Former U.S. official likens China's policies to "multiple personality disorder"

Richard Armitage said he welcomes the September passage of Japan's security bills that would allow the country's military to fight in overseas missions.
By Elizabeth Shim Contact the Author   |   Nov. 24, 2015 at 11:32 AM
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TOKYO, Nov. 24 (UPI) -- A former U.S. deputy secretary of state said China's "multiple personality disorder" was posing challenges for the United States – the same day Japanese Defense Minister said Tokyo is considering the deployment of an anti-missile defense system.

"I don't think China or we give enough credit to the fact that China has what might be called by psychologists multiple personality disorder," said Richard Armitage in Tokyo during a symposium organized by the Center for Strategic and International Studies, the Nikkei Asian Review reported on Tuesday.

Armitage did not directly refer to the growing dispute over Beijing's land reclamation activities in the South China Sea, but said that China still sees itself as an empire.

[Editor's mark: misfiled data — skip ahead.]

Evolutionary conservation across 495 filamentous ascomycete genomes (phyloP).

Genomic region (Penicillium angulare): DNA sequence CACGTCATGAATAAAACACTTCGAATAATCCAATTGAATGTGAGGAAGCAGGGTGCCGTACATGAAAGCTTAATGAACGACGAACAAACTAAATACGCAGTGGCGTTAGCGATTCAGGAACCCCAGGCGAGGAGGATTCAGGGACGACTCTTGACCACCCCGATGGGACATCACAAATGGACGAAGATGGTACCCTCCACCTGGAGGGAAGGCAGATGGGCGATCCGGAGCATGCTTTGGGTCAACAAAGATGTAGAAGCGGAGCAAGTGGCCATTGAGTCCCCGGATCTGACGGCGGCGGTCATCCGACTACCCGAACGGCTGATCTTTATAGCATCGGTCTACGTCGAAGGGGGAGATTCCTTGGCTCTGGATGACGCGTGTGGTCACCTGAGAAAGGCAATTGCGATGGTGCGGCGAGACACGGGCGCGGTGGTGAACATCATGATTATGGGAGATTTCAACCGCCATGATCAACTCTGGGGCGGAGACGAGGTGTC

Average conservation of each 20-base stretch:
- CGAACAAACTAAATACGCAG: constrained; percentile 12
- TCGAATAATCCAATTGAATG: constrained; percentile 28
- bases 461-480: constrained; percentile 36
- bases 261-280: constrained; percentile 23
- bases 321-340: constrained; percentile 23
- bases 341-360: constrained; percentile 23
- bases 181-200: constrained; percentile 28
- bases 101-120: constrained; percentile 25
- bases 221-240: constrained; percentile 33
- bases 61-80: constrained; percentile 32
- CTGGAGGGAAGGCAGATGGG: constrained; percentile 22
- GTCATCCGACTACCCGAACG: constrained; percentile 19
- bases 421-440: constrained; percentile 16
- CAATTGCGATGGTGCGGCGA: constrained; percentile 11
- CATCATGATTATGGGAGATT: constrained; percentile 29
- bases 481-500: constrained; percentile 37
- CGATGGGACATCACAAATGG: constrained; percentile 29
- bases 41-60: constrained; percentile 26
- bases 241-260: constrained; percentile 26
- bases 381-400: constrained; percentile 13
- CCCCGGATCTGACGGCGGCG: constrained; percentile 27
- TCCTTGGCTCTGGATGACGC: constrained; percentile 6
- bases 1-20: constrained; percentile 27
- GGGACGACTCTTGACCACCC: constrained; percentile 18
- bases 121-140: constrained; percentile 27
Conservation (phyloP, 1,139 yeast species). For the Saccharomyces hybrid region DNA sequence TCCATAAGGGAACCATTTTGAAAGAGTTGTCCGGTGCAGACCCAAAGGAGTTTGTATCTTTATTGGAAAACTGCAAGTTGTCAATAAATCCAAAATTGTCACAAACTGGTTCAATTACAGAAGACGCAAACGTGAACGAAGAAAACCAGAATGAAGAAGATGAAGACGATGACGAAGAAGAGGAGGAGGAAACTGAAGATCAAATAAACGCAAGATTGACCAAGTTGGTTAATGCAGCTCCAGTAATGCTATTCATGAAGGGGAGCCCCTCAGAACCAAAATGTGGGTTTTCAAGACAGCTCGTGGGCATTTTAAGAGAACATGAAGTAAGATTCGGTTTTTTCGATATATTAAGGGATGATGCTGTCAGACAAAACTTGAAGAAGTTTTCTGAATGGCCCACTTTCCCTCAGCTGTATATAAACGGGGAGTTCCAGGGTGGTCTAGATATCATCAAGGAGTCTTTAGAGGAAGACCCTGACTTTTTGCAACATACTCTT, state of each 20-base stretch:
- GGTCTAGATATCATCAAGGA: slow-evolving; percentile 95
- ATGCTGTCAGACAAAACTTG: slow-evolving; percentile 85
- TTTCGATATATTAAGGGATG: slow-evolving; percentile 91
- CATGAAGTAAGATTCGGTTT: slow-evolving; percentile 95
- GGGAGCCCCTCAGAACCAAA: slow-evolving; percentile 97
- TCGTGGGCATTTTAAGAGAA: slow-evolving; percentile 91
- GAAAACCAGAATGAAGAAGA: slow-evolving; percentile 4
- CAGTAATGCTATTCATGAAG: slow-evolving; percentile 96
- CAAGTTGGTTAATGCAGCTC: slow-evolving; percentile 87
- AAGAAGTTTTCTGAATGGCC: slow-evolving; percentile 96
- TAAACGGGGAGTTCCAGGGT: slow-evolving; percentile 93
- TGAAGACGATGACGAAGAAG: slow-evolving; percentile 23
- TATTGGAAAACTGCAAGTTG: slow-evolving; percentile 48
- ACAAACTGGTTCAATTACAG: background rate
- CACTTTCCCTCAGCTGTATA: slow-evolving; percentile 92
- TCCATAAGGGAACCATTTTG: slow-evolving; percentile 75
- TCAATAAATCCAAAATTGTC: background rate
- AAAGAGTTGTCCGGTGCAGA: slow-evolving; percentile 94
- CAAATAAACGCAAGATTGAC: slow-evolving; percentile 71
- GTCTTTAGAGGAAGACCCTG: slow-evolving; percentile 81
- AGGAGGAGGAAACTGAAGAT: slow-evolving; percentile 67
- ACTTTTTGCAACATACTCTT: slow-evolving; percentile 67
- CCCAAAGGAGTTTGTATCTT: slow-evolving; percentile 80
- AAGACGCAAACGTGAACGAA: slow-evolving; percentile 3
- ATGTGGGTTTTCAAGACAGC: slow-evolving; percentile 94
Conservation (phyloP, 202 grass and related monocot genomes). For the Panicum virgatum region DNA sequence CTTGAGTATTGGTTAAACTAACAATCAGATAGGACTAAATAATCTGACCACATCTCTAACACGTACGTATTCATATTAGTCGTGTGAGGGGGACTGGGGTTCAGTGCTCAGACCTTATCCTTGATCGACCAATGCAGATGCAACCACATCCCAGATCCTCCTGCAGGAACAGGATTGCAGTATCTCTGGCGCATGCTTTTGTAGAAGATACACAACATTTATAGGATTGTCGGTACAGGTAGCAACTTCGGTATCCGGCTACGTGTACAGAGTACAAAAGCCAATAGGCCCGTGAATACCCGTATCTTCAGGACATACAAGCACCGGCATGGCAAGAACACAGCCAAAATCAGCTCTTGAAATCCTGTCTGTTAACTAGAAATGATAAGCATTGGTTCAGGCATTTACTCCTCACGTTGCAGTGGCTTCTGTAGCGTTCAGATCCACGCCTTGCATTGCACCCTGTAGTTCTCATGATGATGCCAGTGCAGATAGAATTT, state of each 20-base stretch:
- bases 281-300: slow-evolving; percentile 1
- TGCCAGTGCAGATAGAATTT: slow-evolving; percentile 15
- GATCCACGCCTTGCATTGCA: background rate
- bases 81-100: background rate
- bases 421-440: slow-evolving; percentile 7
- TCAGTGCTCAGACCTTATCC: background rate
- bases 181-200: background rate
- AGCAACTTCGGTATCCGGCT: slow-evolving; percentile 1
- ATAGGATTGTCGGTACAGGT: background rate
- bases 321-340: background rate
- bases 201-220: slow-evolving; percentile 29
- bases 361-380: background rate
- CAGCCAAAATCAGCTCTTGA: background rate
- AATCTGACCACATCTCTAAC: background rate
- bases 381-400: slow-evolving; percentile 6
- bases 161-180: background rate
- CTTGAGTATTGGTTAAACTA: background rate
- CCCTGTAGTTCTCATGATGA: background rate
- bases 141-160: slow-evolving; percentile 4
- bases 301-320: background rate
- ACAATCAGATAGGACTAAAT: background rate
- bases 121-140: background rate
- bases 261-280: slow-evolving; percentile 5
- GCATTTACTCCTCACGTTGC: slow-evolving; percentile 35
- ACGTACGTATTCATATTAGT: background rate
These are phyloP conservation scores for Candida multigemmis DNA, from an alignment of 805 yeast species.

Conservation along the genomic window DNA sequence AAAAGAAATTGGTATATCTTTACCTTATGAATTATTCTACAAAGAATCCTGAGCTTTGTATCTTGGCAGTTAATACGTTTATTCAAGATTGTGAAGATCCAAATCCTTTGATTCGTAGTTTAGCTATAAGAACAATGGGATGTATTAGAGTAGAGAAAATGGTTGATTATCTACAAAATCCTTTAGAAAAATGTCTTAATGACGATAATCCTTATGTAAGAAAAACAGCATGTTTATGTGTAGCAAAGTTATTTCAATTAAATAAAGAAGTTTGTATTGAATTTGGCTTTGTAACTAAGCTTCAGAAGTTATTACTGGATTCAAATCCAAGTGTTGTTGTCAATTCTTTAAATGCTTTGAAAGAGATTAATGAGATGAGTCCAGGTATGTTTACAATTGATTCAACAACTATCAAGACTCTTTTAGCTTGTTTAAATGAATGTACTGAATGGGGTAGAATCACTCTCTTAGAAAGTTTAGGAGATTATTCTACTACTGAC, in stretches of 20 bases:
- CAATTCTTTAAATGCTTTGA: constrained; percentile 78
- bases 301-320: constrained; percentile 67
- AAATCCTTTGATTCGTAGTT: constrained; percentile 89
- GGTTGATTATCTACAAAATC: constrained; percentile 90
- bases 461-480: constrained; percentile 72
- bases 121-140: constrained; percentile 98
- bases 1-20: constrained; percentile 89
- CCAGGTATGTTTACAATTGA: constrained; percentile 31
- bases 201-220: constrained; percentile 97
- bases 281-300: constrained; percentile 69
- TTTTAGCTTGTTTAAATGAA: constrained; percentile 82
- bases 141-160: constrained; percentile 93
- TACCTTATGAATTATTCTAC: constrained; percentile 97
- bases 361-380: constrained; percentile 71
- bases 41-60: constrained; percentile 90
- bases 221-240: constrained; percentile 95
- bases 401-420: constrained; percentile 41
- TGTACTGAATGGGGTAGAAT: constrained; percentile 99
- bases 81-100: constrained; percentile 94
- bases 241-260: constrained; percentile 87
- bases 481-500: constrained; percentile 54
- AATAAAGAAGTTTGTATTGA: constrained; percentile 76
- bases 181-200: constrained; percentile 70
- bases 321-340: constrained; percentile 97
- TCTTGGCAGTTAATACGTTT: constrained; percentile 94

"They think they have rights that the rest of us don't. If you are an empire your leaders rule all under the heavens. That's part of China's personality, too," the former deputy secretary of state said.

In a separate statement, Armitage said U.S. troops and Japan's Self-Defense Forces should work toward integrated operations, the Yomiuri Shimbun reported.

Armitage said he welcomes the September passage of Japan's security bills that would allow the country's military to fight in overseas missions, and that it is important the countries' militaries work jointly on operations -- but only on certain campaigns.

The former naval officer said that Japan's SDF would not be expected to serve in military operations in the Middle East, and that Tokyo's Official Development Assistance has other means of supporting refugees.

In Hawaii, Japanese Defense Minister Gen Nakatani said that Tokyo is considering the deployment of a Terminal High Altitude Area Defense system, Kyodo News reported.

The defense minister's statement is a first regarding THAAD deployment for Japan. The system would be a larger surface-to-air missile defense plan that the Patriot Advanced Capability, or PAC-3 interceptor currently retained by Japan's SDF.

THAAD deployment would block North Korean medium-range ballistic missiles, and send a signal to China. But the system could be a costly purchase and would need to be placed at several locations along the Japanese archipelago.

Nakatani also met with U.S. Pacific Fleet commander Adm. Scott Swift on Tuesday and toured the USS Arizona Memorial at Pearl Harbor.

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